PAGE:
Custom ‘Read More’ text per Post for Twenty Ten

A sophisticated way to get a custom written ‘read more’ text added to your posts in the theme Twenty Ten (or its child themes).

The code builds on this article I posted earlier.

It uses the custom field with the key ‘cont_read’ to hold the custom text.

Add this code to functions.php of the theme:

/* Twenty Ten custom 'continue reading'
/
/ custom field ($key = 'cont_read' ) dependant 'continue reading' text
/ alchymyth 2010
*/
class Transformation_Text_Wrangler {
function reading_more($translation, $text, $domain) {

global $post;
 $cont_read = get_post_meta( $post->ID, 'cont_read', true );
 if( $cont_read ) :
 $cont_read = htmlentities($cont_read, ENT_QUOTES);
 $translations = &get_translations_for_domain( $domain );
 if ( $text == 'Continue reading <span>&rarr;</span>' ) {
 return $translations->translate( $cont_read . ' <span>&raquo;</span>' );
 }
 return $translation; // custom field value
 else :
 return $translation; // standard text
 endif;
 }
}
add_filter('gettext', array('Transformation_Text_Wrangler', 'reading_more'), 10, 4);

Changing the ‘Read more’ in Twenty Ten Child Theme

To change the ‘read more’ text in a child theme of Twenty Ten, one needs to add a few lines to functions.php of the child theme.

This procedure uses a method that I came across in an introductory article about programming a child theme of Twenty Ten, by Aaron Jorbin, who himself was building upon Mangling strings for fun and profit, by WordPress lead Developer Peter Westwood.

class Transformation_Text_Wrangler {
function reading_more($translation, $text, $domain) {
$translations = &get_translations_for_domain( $domain );
if ( $text == 'Continue reading <span class="meta-nav">&rarr;</span>' ) {
return $translations->translate( 'Get to know more <span class="meta-nav">&raquo;</span>' );
}
return $translation;
}
}
add_filter('gettext', array('Transformation_Text_Wrangler', 'reading_more'), 10, 4);

This way of customising texts in a child theme is applicable to all the strings of the mother theme.

Alternating Posts Backgrounds for Twenty Ten

This is a short instruction how to add alternating styles to the post on the front page and in the archives of the wp3 default theme.

Edit loop.php of Twenty Ten, and locate:

<?php /* How to display all other posts */ ?>
<?php else : ?>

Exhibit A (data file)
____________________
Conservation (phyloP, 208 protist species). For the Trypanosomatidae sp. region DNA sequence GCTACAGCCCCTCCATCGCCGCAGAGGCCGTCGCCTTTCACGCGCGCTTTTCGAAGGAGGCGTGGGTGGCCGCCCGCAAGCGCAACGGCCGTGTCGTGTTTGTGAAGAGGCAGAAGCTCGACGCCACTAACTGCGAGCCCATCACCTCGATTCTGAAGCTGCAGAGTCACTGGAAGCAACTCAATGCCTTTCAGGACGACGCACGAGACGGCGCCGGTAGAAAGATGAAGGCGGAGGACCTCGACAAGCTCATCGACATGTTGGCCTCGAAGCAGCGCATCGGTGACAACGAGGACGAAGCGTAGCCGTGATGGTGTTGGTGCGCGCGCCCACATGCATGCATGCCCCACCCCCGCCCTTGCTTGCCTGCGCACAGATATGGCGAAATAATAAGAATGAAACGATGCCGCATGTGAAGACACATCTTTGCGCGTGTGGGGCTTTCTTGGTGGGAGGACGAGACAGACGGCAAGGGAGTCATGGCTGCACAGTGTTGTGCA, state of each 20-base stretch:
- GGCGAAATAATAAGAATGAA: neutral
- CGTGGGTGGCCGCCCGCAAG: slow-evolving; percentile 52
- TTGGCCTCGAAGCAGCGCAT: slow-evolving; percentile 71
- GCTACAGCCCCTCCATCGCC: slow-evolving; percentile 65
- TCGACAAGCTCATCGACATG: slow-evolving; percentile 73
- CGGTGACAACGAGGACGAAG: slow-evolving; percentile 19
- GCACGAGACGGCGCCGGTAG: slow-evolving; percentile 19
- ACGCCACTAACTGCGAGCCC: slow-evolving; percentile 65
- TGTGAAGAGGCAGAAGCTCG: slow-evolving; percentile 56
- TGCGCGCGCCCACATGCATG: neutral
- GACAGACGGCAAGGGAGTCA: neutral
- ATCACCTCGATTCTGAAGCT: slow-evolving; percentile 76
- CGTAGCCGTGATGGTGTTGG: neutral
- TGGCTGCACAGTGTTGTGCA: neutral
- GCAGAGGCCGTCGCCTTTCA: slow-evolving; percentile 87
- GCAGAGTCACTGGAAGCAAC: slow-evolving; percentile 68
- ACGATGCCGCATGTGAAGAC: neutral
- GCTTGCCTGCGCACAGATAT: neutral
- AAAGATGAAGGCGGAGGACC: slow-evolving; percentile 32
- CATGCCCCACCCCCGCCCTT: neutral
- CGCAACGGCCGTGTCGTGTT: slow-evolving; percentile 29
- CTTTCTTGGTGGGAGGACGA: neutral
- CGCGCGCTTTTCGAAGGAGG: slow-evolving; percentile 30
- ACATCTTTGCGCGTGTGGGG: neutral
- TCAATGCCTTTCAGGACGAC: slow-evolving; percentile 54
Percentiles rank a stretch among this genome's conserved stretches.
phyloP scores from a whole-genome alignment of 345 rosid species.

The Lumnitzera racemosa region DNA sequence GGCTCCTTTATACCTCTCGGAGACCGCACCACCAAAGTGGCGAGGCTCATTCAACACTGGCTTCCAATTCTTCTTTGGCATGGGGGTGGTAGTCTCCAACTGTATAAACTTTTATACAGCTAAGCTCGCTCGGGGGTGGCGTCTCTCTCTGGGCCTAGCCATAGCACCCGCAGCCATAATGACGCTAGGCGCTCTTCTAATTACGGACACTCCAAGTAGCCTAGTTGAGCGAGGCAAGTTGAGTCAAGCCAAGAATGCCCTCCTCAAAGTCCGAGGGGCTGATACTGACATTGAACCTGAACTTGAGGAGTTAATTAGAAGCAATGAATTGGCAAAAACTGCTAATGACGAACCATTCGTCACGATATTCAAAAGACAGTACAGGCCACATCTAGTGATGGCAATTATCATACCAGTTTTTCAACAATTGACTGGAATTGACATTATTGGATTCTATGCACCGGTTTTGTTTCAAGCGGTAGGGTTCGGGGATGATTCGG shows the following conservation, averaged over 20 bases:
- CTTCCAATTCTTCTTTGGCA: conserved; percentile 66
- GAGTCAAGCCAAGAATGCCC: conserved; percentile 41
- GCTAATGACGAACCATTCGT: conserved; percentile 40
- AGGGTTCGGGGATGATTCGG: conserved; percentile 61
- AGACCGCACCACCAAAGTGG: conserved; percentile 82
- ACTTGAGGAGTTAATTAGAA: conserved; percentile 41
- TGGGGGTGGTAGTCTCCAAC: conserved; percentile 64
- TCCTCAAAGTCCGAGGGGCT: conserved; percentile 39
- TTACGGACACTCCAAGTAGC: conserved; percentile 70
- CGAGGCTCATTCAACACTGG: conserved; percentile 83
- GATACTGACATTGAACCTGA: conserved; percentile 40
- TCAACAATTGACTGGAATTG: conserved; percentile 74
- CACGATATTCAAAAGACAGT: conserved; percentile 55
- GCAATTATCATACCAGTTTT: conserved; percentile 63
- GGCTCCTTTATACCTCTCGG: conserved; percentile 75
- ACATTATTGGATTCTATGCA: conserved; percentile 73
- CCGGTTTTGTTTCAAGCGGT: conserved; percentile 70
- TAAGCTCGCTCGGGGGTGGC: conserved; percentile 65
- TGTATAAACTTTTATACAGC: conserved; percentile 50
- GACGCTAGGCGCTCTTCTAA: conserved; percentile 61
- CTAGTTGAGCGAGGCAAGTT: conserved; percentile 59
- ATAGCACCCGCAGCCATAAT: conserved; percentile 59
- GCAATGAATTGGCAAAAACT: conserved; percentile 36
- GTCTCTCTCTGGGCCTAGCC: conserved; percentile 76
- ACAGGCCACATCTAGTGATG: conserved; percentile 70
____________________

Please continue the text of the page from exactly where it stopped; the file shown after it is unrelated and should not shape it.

<div id="post-<?php the_ID(); ?>" <?php post_class(); ?>>

Change this to:

<?php /* How to display all other posts */ ?>
<?php else : ?>
<?php $stripe = ($stripe == 'dark') ? 'bright' : 'dark'; ?>
<div id="post-<?php the_ID(); ?>" <?php post_class($stripe); ?>>

This will add the css classes .dark and .bright to the post classes.

To brighten it up, add these new formats to style.css (with a harmonious choice of your own color codes):

.dark { background-color: #3f6; }
.bright { background-color: #fc3; }

ref: http://codex.wordpress.org/Template_Tags/post_class

This coding is not limited to TwentyTen – you can use it in any loop as long as the theme utilizes the post_class().
The switcher part is:

<?php $stripe = ($stripe == 'dark') ? 'bright' : 'dark'; ?>

And the merging of the new class with post_class() is:

<?php post_class($stripe); ?>

Image Rotator for the Header of Twentyten

The wp3 default theme TwentyTen comes with a choice of header images, which can be selected from the dashboard.
To rotate these images to show randomly in the header, we can make use of the global array variable which stores all the default header image information: $_wp_default_headers.

The rest is easy: we build a function, which we later save in functions.php of TwentyTen, to pick a random image out of the available images:

function rotate_default_headers() {
global $_wp_default_headers;
$rnd_header = rand( 1,count($_wp_default_headers));
$header_nr = 1;
foreach( $_wp_default_headers as $heady ) :
if ( $header_nr == $rnd_header ) {
echo get_bloginfo('template_url') . substr( $heady['url'], 2 );
break;
}
$header_nr++;
endforeach;
}

to show the randomly rotated images in the header, add the function call in header.php –
simply edit header.php, and find this line:

<img src="<?php header_image(); ?>" width="<?php echo HEADER_IMAGE_WIDTH; ?>" height="<?php echo HEADER_IMAGE_HEIGHT; ?>" alt="" />

expand it to accomodate the function call:

<img src="<?php if (function_exists('rotate_default_headers')) rotate_default_headers(); else header_image(); ?>" width="<?php echo HEADER_IMAGE_WIDTH; ?>" height="<?php echo HEADER_IMAGE_HEIGHT; ?>" alt="" />

done – now you will have a different header image each time you switch to a new page (within the limitions of statistics, of course).